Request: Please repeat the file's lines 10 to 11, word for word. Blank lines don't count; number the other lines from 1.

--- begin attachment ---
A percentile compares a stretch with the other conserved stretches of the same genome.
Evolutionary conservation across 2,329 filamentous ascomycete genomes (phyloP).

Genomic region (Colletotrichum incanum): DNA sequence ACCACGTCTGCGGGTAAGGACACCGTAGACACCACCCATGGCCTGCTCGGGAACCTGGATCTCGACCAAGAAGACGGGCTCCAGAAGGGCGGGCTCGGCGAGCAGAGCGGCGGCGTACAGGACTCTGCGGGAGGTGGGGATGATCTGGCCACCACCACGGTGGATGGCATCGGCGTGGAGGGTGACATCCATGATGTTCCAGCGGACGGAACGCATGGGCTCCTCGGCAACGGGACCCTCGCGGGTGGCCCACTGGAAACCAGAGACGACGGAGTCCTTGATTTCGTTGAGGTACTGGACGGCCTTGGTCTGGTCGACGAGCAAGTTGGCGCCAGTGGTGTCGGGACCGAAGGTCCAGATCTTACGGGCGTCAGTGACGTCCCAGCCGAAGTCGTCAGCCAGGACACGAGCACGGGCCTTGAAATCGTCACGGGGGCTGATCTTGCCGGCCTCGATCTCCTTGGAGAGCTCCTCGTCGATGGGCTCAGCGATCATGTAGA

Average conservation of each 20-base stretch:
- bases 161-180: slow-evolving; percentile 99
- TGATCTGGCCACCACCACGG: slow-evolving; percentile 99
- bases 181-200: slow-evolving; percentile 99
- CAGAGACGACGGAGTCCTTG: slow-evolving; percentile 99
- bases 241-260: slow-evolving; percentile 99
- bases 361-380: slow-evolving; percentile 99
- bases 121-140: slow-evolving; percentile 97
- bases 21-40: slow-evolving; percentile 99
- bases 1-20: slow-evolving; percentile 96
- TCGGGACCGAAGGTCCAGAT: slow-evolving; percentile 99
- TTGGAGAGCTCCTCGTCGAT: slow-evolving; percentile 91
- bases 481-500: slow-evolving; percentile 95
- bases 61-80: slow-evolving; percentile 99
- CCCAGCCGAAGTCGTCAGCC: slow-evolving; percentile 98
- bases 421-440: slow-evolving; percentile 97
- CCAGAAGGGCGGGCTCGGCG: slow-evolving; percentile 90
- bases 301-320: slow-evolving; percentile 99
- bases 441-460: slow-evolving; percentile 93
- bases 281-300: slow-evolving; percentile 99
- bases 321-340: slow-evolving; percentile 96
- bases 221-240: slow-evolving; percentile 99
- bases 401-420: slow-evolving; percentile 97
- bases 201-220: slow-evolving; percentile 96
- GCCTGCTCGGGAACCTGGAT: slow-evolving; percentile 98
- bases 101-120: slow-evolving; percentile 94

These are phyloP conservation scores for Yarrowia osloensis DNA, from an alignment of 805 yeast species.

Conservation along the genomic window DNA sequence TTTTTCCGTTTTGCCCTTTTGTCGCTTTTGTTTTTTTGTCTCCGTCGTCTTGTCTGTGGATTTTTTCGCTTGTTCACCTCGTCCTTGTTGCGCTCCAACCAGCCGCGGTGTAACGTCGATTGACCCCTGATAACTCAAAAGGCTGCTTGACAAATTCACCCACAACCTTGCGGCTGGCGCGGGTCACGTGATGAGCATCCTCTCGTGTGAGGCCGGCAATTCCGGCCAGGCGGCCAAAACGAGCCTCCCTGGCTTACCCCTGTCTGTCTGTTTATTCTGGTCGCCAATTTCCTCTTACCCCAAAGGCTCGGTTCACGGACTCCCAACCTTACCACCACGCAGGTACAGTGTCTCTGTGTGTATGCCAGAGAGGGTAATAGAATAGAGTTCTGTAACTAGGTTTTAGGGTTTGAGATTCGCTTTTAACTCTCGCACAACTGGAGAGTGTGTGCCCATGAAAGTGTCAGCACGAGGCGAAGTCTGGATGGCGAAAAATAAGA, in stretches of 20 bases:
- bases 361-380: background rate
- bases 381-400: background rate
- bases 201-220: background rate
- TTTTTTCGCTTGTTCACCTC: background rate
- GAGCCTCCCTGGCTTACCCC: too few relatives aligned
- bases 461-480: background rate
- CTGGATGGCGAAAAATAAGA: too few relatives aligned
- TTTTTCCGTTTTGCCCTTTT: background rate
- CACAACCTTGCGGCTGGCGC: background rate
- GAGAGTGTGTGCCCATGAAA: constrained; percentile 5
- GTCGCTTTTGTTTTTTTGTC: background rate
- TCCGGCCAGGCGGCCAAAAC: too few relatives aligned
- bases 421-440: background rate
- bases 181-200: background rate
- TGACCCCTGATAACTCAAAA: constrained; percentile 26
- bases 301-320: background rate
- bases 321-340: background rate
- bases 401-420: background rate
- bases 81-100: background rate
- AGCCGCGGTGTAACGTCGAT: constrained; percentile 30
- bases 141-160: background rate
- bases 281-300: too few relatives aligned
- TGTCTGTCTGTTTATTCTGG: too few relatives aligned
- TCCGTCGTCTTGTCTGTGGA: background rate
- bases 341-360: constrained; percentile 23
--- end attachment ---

- bases 361-380: slow-evolving; percentile 99
- bases 121-140: slow-evolving; percentile 97